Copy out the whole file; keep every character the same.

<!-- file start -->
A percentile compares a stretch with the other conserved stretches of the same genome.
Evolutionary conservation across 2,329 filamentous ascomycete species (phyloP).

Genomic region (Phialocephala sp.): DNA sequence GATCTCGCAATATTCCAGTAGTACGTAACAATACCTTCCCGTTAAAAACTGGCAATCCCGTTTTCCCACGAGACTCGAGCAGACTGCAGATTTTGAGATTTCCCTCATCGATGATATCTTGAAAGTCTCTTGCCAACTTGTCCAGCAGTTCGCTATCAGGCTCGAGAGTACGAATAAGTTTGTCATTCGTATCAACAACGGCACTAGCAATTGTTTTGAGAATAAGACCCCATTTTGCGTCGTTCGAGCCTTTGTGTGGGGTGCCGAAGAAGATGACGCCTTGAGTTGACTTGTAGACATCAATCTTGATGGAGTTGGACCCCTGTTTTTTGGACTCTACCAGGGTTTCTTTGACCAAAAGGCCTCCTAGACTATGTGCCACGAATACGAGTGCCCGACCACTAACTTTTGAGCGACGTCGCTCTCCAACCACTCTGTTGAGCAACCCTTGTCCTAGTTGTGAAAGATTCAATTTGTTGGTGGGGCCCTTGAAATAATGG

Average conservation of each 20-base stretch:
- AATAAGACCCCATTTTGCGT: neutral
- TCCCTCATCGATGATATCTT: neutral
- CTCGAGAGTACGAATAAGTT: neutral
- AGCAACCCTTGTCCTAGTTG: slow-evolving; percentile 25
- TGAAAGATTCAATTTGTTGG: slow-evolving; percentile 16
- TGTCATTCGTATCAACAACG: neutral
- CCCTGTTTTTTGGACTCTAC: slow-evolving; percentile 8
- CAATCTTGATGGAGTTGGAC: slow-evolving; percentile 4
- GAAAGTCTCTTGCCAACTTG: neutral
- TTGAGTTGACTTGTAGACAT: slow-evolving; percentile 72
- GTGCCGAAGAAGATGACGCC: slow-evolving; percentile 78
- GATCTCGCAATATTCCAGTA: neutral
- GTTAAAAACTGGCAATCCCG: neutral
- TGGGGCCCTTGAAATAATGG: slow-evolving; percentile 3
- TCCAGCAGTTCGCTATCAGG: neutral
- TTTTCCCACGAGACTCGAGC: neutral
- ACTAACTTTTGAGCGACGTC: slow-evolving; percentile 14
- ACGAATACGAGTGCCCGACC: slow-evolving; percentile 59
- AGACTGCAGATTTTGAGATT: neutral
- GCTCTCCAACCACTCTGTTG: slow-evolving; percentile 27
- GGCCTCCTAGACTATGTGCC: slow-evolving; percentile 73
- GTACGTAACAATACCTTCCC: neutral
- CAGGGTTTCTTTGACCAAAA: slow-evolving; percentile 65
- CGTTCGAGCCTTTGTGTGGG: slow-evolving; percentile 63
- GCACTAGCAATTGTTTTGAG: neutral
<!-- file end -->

A percentile compares a stretch with the other conserved stretches of the same genome.
Evolutionary conservation across 2,329 filamentous ascomycete species (phyloP).

Genomic region (Phialocephala sp.): DNA sequence GATCTCGCAATATTCCAGTAGTACGTAACAATACCTTCCCGTTAAAAACTGGCAATCCCGTTTTCCCACGAGACTCGAGCAGACTGCAGATTTTGAGATTTCCCTCATCGATGATATCTTGAAAGTCTCTTGCCAACTTGTCCAGCAGTTCGCTATCAGGCTCGAGAGTACGAATAAGTTTGTCATTCGTATCAACAACGGCACTAGCAATTGTTTTGAGAATAAGACCCCATTTTGCGTCGTTCGAGCCTTTGTGTGGGGTGCCGAAGAAGATGACGCCTTGAGTTGACTTGTAGACATCAATCTTGATGGAGTTGGACCCCTGTTTTTTGGACTCTACCAGGGTTTCTTTGACCAAAAGGCCTCCTAGACTATGTGCCACGAATACGAGTGCCCGACCACTAACTTTTGAGCGACGTCGCTCTCCAACCACTCTGTTGAGCAACCCTTGTCCTAGTTGTGAAAGATTCAATTTGTTGGTGGGGCCCTTGAAATAATGG

Average conservation of each 20-base stretch:
- AATAAGACCCCATTTTGCGT: neutral
- TCCCTCATCGATGATATCTT: neutral
- CTCGAGAGTACGAATAAGTT: neutral
- AGCAACCCTTGTCCTAGTTG: slow-evolving; percentile 25
- TGAAAGATTCAATTTGTTGG: slow-evolving; percentile 16
- TGTCATTCGTATCAACAACG: neutral
- CCCTGTTTTTTGGACTCTAC: slow-evolving; percentile 8
- CAATCTTGATGGAGTTGGAC: slow-evolving; percentile 4
- GAAAGTCTCTTGCCAACTTG: neutral
- TTGAGTTGACTTGTAGACAT: slow-evolving; percentile 72
- GTGCCGAAGAAGATGACGCC: slow-evolving; percentile 78
- GATCTCGCAATATTCCAGTA: neutral
- GTTAAAAACTGGCAATCCCG: neutral
- TGGGGCCCTTGAAATAATGG: slow-evolving; percentile 3
- TCCAGCAGTTCGCTATCAGG: neutral
- TTTTCCCACGAGACTCGAGC: neutral
- ACTAACTTTTGAGCGACGTC: slow-evolving; percentile 14
- ACGAATACGAGTGCCCGACC: slow-evolving; percentile 59
- AGACTGCAGATTTTGAGATT: neutral
- GCTCTCCAACCACTCTGTTG: slow-evolving; percentile 27
- GGCCTCCTAGACTATGTGCC: slow-evolving; percentile 73
- GTACGTAACAATACCTTCCC: neutral
- CAGGGTTTCTTTGACCAAAA: slow-evolving; percentile 65
- CGTTCGAGCCTTTGTGTGGG: slow-evolving; percentile 63
- GCACTAGCAATTGTTTTGAG: neutral